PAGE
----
Friday, January 26, 2007
James R. Repetti (Boston College) has posted Will U.S. Investment Go Abroad in a Territorial Tax: A Critique of the President's Advisory Panel on Tax Reform, 8 Fla. Tax Rev. ___ (2006), on SSRN. Here is the abstract:
This article critiques the Report of the President's Advisory Panel on Federal Tax Reform (the “Report”). The Report recommends the U.S. adopt a territorial tax system that would exclude income earned by U.S. taxpayers actively conducting foreign businesses. The Report anticipates that its proposal might generate concern about whether a territorial system would cause U.S. businesses to allocate more jobs and assets overseas to low-tax countries. Referring to an article by Altshuler and Grubert, the Report says:
Researchers found no definitive evidence that location incentives would be significantly changed, which suggests that the territorial system the panel has proposed would not drive U.S. jobs and capital abroad relative to the current system.
The Report incorrectly uses the absence of evidence of an adverse effect to assert that there will be no adverse effect. Theory predicts that a territorial tax will increase the incentive for U.S. multinationals and firms with no prior foreign investment to increase capital transfers to foreign subsidiaries in low-tax countries. A careful reading of the Altshuler-Grubert study reveals that Altshuler and Grubert view their empirical results as inconclusive. Moreover, there are additional factors not considered by Altshuler and Grubert that create further uncertainty about their empirical results, as detailed in this article.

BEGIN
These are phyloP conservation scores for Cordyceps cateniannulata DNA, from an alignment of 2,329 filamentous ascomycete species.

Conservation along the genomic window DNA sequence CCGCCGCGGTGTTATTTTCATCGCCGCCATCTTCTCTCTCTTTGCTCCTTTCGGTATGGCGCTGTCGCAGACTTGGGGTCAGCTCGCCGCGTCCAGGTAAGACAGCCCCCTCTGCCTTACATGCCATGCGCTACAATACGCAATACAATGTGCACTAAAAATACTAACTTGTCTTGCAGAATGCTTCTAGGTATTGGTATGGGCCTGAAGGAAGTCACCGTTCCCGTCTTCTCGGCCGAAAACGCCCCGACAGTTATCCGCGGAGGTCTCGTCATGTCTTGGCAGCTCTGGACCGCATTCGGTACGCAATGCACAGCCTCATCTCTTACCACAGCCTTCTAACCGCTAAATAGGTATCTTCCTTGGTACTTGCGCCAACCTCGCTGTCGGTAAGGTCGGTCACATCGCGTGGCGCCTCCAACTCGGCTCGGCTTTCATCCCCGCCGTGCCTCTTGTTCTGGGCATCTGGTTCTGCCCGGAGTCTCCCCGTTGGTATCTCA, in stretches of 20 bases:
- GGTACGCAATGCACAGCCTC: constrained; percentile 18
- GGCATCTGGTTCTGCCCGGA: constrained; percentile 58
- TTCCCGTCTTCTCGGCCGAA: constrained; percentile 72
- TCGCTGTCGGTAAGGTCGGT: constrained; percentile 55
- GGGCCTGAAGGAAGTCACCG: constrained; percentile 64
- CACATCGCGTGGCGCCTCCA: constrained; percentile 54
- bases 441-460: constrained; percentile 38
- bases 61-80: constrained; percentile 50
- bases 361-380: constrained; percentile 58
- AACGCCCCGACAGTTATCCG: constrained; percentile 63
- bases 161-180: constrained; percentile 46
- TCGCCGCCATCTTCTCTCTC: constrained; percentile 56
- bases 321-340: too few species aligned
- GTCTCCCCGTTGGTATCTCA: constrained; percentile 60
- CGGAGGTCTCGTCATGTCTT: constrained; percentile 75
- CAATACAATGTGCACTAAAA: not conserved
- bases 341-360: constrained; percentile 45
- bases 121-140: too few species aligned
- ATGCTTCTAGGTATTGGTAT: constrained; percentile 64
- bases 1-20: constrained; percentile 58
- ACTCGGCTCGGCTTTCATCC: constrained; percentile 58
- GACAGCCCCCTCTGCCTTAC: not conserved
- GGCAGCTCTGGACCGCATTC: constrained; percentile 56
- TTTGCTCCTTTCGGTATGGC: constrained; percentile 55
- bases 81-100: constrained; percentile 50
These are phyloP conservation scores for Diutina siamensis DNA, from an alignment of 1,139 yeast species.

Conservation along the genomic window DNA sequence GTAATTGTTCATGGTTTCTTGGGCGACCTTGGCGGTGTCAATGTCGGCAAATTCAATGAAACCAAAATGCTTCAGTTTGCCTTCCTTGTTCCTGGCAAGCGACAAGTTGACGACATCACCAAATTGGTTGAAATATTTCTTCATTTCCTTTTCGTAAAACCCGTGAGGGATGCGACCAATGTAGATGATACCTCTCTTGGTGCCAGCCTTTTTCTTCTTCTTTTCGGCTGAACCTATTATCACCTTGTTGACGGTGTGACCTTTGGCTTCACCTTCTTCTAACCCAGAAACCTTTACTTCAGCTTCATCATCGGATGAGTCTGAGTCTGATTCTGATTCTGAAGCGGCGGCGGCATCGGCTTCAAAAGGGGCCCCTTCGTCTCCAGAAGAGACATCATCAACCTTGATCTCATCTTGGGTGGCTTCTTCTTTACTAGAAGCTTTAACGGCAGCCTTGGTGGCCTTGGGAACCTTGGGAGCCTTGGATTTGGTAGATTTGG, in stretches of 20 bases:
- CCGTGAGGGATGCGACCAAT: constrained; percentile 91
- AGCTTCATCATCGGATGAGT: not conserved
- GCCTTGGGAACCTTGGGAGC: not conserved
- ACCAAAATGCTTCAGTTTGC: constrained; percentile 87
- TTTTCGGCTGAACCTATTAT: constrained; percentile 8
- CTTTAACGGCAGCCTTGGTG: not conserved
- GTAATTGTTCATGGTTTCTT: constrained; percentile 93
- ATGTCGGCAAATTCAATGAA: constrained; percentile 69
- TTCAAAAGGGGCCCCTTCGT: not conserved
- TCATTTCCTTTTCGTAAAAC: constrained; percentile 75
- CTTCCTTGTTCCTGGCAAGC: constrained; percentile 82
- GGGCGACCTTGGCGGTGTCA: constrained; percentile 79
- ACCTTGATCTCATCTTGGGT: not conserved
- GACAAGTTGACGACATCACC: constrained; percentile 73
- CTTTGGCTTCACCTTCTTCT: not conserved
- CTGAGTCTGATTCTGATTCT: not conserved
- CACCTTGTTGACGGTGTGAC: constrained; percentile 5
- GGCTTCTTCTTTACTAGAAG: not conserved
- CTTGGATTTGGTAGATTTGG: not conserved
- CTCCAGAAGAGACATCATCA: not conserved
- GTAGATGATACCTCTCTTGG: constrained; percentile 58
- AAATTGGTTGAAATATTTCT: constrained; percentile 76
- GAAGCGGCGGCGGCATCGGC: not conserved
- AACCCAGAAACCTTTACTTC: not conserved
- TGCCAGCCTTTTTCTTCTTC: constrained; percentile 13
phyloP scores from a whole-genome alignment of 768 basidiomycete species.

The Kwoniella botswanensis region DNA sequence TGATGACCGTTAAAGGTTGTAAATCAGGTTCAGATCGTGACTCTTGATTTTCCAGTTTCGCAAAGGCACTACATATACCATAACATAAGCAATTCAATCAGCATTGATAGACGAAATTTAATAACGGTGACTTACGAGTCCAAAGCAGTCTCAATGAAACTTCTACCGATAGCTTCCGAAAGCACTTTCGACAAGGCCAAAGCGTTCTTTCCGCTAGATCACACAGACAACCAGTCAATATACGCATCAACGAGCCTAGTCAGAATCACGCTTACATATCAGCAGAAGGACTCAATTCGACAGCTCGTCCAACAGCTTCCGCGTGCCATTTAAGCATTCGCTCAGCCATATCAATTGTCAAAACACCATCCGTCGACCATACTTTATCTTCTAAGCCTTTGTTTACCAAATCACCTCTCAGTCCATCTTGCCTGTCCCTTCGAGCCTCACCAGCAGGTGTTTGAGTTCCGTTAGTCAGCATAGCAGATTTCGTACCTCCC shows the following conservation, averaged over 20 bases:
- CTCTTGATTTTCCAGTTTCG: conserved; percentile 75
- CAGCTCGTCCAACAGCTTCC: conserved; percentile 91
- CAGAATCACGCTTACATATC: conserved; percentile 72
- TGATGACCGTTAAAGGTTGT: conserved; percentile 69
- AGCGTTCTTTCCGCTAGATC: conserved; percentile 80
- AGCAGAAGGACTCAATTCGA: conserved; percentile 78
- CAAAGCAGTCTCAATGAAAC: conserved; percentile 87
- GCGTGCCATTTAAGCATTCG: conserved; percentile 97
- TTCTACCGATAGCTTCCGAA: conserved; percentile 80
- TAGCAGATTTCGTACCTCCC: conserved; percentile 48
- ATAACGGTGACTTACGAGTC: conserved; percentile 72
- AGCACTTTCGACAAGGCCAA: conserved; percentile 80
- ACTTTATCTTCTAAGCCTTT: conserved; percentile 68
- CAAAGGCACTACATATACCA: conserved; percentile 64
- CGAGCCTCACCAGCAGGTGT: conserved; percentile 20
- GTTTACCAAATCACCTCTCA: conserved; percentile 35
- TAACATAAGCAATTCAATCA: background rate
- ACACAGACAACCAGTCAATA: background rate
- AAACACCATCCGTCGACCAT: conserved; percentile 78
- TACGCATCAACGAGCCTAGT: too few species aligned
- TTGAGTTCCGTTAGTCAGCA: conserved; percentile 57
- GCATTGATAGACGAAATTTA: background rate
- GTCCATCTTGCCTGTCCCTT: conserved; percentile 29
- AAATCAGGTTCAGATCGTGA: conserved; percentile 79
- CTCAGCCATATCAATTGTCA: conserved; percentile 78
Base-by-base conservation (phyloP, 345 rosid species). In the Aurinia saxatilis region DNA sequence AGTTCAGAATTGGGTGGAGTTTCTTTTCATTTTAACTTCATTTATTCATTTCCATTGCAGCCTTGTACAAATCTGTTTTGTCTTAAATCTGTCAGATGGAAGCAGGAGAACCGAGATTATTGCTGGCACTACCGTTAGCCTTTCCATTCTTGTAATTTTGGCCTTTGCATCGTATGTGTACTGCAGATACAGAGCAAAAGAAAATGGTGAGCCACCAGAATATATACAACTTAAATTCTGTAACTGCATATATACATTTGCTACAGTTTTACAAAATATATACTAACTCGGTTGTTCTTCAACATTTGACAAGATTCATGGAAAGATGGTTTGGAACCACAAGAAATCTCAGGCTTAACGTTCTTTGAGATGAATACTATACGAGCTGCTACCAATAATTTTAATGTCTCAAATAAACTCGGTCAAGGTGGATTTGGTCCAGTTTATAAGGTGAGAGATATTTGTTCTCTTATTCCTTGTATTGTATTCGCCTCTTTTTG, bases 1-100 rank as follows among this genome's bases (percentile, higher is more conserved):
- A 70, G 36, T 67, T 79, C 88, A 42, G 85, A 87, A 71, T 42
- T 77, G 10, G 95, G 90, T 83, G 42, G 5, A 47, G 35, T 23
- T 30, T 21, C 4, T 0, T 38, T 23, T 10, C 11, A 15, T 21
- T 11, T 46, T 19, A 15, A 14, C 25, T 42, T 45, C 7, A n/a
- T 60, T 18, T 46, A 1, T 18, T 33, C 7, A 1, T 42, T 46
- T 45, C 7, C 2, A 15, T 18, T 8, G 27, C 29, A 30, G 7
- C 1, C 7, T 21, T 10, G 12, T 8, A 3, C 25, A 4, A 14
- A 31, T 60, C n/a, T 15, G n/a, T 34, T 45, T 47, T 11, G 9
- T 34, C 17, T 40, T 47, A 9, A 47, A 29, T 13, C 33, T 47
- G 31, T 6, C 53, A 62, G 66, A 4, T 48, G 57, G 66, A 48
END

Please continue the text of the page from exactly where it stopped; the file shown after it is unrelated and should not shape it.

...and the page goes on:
The Report justifies its recommendation for a territorial tax by asserting that the tax will eliminate the tax impediment to repatriating earnings and will make U.S. multinationals more competitive. A complete analysis of the welfare effects of a territorial tax, however, requires that such benefits be considered in the context of other welfare costs that a territorial tax may impose on domestic investment. Since a territorial tax represents a significant variance from the U.S. tax norm that all income should be taxed, the U.S. should enact a territorial system only if it can be shown that the benefits outweigh the costs. This article explains that the Report does not consider potential costs of a territorial tax that make it impossible to determine the net welfare impact of a territorial tax. As a result, this article concludes that the Report fails to make a persuasive case for such a tax.